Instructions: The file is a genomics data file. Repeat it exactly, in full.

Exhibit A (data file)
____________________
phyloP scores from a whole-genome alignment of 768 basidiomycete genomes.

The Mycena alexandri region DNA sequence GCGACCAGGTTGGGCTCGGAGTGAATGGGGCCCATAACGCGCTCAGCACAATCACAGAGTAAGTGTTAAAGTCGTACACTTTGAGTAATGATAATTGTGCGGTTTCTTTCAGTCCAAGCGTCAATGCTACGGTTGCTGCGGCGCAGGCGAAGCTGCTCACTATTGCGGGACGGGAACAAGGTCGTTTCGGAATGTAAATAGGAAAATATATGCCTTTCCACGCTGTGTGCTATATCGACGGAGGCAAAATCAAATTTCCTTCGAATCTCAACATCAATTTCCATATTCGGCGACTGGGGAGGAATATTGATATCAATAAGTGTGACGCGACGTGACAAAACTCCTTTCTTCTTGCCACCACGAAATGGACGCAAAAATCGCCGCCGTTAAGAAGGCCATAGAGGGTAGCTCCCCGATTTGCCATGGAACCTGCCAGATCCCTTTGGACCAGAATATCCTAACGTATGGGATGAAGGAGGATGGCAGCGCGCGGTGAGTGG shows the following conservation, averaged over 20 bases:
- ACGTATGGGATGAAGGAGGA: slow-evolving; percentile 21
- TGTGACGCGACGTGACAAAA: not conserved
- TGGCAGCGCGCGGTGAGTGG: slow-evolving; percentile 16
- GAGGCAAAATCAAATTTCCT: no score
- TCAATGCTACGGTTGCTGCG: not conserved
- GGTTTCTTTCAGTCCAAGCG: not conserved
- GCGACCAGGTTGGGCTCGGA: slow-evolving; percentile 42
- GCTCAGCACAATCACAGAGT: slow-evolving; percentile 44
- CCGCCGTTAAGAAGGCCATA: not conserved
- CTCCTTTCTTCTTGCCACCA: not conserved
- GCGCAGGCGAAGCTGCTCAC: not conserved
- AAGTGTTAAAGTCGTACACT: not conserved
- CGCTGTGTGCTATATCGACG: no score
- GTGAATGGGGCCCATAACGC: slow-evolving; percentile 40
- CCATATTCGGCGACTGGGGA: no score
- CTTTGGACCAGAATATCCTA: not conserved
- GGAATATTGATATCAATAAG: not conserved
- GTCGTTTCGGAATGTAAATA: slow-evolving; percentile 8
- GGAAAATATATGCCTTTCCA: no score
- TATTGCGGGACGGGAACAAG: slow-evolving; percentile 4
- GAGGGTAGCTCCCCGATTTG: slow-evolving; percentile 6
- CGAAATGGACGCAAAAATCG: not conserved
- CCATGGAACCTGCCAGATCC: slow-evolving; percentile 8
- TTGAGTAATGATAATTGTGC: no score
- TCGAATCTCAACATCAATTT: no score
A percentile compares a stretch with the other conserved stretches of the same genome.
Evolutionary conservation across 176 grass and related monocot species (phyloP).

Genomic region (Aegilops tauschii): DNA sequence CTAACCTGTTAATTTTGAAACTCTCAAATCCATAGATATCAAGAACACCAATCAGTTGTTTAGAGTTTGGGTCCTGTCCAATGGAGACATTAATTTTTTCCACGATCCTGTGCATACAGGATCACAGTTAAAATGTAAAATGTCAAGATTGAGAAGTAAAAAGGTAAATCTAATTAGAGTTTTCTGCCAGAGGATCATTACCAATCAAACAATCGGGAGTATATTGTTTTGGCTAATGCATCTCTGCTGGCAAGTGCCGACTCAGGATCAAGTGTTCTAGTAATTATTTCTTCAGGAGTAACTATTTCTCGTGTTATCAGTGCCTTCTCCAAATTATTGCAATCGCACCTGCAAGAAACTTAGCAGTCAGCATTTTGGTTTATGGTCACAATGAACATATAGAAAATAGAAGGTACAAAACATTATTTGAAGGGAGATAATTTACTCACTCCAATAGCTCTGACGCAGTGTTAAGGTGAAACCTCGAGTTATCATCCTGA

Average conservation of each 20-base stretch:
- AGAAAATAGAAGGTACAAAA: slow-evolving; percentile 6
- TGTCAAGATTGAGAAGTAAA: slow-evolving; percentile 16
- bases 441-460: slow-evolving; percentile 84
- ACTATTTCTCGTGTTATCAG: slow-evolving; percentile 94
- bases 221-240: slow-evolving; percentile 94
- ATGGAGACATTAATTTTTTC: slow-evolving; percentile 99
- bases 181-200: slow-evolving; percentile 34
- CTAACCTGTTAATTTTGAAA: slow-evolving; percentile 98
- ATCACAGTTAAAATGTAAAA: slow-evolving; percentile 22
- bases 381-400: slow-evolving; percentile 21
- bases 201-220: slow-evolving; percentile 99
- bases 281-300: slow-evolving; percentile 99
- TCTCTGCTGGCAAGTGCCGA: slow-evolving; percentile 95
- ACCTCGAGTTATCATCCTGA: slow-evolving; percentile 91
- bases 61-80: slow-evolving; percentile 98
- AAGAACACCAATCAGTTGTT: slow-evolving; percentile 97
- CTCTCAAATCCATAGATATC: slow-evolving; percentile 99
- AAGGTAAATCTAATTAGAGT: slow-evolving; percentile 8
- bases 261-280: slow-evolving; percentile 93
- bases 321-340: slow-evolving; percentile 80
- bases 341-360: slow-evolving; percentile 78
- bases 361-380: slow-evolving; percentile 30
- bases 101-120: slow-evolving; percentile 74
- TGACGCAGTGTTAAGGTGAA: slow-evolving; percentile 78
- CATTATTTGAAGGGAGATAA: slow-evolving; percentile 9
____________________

phyloP scores from a whole-genome alignment of 768 basidiomycete genomes.

The Mycena alexandri region DNA sequence GCGACCAGGTTGGGCTCGGAGTGAATGGGGCCCATAACGCGCTCAGCACAATCACAGAGTAAGTGTTAAAGTCGTACACTTTGAGTAATGATAATTGTGCGGTTTCTTTCAGTCCAAGCGTCAATGCTACGGTTGCTGCGGCGCAGGCGAAGCTGCTCACTATTGCGGGACGGGAACAAGGTCGTTTCGGAATGTAAATAGGAAAATATATGCCTTTCCACGCTGTGTGCTATATCGACGGAGGCAAAATCAAATTTCCTTCGAATCTCAACATCAATTTCCATATTCGGCGACTGGGGAGGAATATTGATATCAATAAGTGTGACGCGACGTGACAAAACTCCTTTCTTCTTGCCACCACGAAATGGACGCAAAAATCGCCGCCGTTAAGAAGGCCATAGAGGGTAGCTCCCCGATTTGCCATGGAACCTGCCAGATCCCTTTGGACCAGAATATCCTAACGTATGGGATGAAGGAGGATGGCAGCGCGCGGTGAGTGG shows the following conservation, averaged over 20 bases:
- ACGTATGGGATGAAGGAGGA: slow-evolving; percentile 21
- TGTGACGCGACGTGACAAAA: not conserved
- TGGCAGCGCGCGGTGAGTGG: slow-evolving; percentile 16
- GAGGCAAAATCAAATTTCCT: no score
- TCAATGCTACGGTTGCTGCG: not conserved
- GGTTTCTTTCAGTCCAAGCG: not conserved
- GCGACCAGGTTGGGCTCGGA: slow-evolving; percentile 42
- GCTCAGCACAATCACAGAGT: slow-evolving; percentile 44
- CCGCCGTTAAGAAGGCCATA: not conserved
- CTCCTTTCTTCTTGCCACCA: not conserved
- GCGCAGGCGAAGCTGCTCAC: not conserved
- AAGTGTTAAAGTCGTACACT: not conserved
- CGCTGTGTGCTATATCGACG: no score
- GTGAATGGGGCCCATAACGC: slow-evolving; percentile 40
- CCATATTCGGCGACTGGGGA: no score
- CTTTGGACCAGAATATCCTA: not conserved
- GGAATATTGATATCAATAAG: not conserved
- GTCGTTTCGGAATGTAAATA: slow-evolving; percentile 8
- GGAAAATATATGCCTTTCCA: no score
- TATTGCGGGACGGGAACAAG: slow-evolving; percentile 4
- GAGGGTAGCTCCCCGATTTG: slow-evolving; percentile 6
- CGAAATGGACGCAAAAATCG: not conserved
- CCATGGAACCTGCCAGATCC: slow-evolving; percentile 8
- TTGAGTAATGATAATTGTGC: no score
- TCGAATCTCAACATCAATTT: no score
A percentile compares a stretch with the other conserved stretches of the same genome.
Evolutionary conservation across 176 grass and related monocot species (phyloP).

Genomic region (Aegilops tauschii): DNA sequence CTAACCTGTTAATTTTGAAACTCTCAAATCCATAGATATCAAGAACACCAATCAGTTGTTTAGAGTTTGGGTCCTGTCCAATGGAGACATTAATTTTTTCCACGATCCTGTGCATACAGGATCACAGTTAAAATGTAAAATGTCAAGATTGAGAAGTAAAAAGGTAAATCTAATTAGAGTTTTCTGCCAGAGGATCATTACCAATCAAACAATCGGGAGTATATTGTTTTGGCTAATGCATCTCTGCTGGCAAGTGCCGACTCAGGATCAAGTGTTCTAGTAATTATTTCTTCAGGAGTAACTATTTCTCGTGTTATCAGTGCCTTCTCCAAATTATTGCAATCGCACCTGCAAGAAACTTAGCAGTCAGCATTTTGGTTTATGGTCACAATGAACATATAGAAAATAGAAGGTACAAAACATTATTTGAAGGGAGATAATTTACTCACTCCAATAGCTCTGACGCAGTGTTAAGGTGAAACCTCGAGTTATCATCCTGA

Average conservation of each 20-base stretch:
- AGAAAATAGAAGGTACAAAA: slow-evolving; percentile 6
- TGTCAAGATTGAGAAGTAAA: slow-evolving; percentile 16
- bases 441-460: slow-evolving; percentile 84
- ACTATTTCTCGTGTTATCAG: slow-evolving; percentile 94
- bases 221-240: slow-evolving; percentile 94
- ATGGAGACATTAATTTTTTC: slow-evolving; percentile 99
- bases 181-200: slow-evolving; percentile 34
- CTAACCTGTTAATTTTGAAA: slow-evolving; percentile 98
- ATCACAGTTAAAATGTAAAA: slow-evolving; percentile 22
- bases 381-400: slow-evolving; percentile 21
- bases 201-220: slow-evolving; percentile 99
- bases 281-300: slow-evolving; percentile 99
- TCTCTGCTGGCAAGTGCCGA: slow-evolving; percentile 95
- ACCTCGAGTTATCATCCTGA: slow-evolving; percentile 91
- bases 61-80: slow-evolving; percentile 98
- AAGAACACCAATCAGTTGTT: slow-evolving; percentile 97
- CTCTCAAATCCATAGATATC: slow-evolving; percentile 99
- AAGGTAAATCTAATTAGAGT: slow-evolving; percentile 8
- bases 261-280: slow-evolving; percentile 93
- bases 321-340: slow-evolving; percentile 80
- bases 341-360: slow-evolving; percentile 78
- bases 361-380: slow-evolving; percentile 30
- bases 101-120: slow-evolving; percentile 74
- TGACGCAGTGTTAAGGTGAA: slow-evolving; percentile 78
- CATTATTTGAAGGGAGATAA: slow-evolving; percentile 9